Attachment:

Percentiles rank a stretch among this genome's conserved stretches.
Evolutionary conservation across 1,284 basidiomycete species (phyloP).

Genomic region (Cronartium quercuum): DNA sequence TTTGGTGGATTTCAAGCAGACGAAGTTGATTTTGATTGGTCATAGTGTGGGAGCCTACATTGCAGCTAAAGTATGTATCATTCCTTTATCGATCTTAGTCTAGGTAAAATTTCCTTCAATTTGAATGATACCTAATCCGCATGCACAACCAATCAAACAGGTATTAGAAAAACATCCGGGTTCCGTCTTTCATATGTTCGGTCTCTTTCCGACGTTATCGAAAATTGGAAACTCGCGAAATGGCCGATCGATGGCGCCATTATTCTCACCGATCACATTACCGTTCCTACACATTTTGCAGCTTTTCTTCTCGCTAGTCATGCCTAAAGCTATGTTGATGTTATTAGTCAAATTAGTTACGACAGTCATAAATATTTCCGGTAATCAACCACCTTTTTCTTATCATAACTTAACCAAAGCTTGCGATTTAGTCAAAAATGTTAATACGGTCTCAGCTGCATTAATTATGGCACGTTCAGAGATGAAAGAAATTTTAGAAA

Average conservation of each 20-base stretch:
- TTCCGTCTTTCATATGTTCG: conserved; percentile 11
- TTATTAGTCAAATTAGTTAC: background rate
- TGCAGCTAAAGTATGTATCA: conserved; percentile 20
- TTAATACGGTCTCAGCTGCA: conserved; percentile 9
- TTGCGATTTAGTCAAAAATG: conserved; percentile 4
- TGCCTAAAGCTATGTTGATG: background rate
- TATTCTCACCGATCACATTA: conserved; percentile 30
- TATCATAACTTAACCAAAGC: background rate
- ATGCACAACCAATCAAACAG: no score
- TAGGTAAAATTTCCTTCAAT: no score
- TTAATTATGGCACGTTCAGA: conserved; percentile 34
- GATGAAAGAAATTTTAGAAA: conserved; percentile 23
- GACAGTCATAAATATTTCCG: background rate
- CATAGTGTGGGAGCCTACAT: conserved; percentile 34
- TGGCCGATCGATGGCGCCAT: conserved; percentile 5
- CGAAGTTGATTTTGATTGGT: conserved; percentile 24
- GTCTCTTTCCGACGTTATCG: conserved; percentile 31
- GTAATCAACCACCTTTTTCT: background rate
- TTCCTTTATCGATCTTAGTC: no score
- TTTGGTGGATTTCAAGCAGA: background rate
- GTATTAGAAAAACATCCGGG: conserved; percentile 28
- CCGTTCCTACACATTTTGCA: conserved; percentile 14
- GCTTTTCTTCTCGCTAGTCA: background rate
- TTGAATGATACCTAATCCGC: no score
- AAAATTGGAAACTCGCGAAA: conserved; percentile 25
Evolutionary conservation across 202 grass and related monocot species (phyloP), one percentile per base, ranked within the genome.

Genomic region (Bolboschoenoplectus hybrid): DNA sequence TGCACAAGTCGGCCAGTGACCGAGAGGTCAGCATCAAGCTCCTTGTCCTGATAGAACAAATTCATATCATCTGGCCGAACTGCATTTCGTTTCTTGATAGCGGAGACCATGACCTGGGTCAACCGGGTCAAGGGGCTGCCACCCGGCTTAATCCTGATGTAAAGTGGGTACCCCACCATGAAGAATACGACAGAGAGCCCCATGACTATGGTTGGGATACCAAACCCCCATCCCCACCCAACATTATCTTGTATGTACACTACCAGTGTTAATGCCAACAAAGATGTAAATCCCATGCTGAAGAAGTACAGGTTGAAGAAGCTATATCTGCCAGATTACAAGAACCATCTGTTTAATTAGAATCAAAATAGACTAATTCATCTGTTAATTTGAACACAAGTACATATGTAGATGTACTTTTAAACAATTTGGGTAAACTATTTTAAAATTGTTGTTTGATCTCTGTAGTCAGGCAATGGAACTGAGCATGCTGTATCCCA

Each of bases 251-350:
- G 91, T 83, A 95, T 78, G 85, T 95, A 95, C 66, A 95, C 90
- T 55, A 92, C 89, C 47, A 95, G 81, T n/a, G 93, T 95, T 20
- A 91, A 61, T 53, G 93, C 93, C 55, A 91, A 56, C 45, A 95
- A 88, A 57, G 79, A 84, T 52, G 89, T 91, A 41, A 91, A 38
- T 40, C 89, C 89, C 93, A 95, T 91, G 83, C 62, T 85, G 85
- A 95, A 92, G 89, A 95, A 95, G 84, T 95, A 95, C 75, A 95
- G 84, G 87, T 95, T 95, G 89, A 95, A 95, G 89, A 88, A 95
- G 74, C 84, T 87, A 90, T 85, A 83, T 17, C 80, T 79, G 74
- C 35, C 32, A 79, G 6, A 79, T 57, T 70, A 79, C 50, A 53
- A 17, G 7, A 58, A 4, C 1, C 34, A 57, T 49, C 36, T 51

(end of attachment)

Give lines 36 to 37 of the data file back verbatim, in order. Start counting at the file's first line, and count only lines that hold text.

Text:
- A 88, A 57, G 79, A 84, T 52, G 89, T 91, A 41, A 91, A 38
- T 40, C 89, C 89, C 93, A 95, T 91, G 83, C 62, T 85, G 85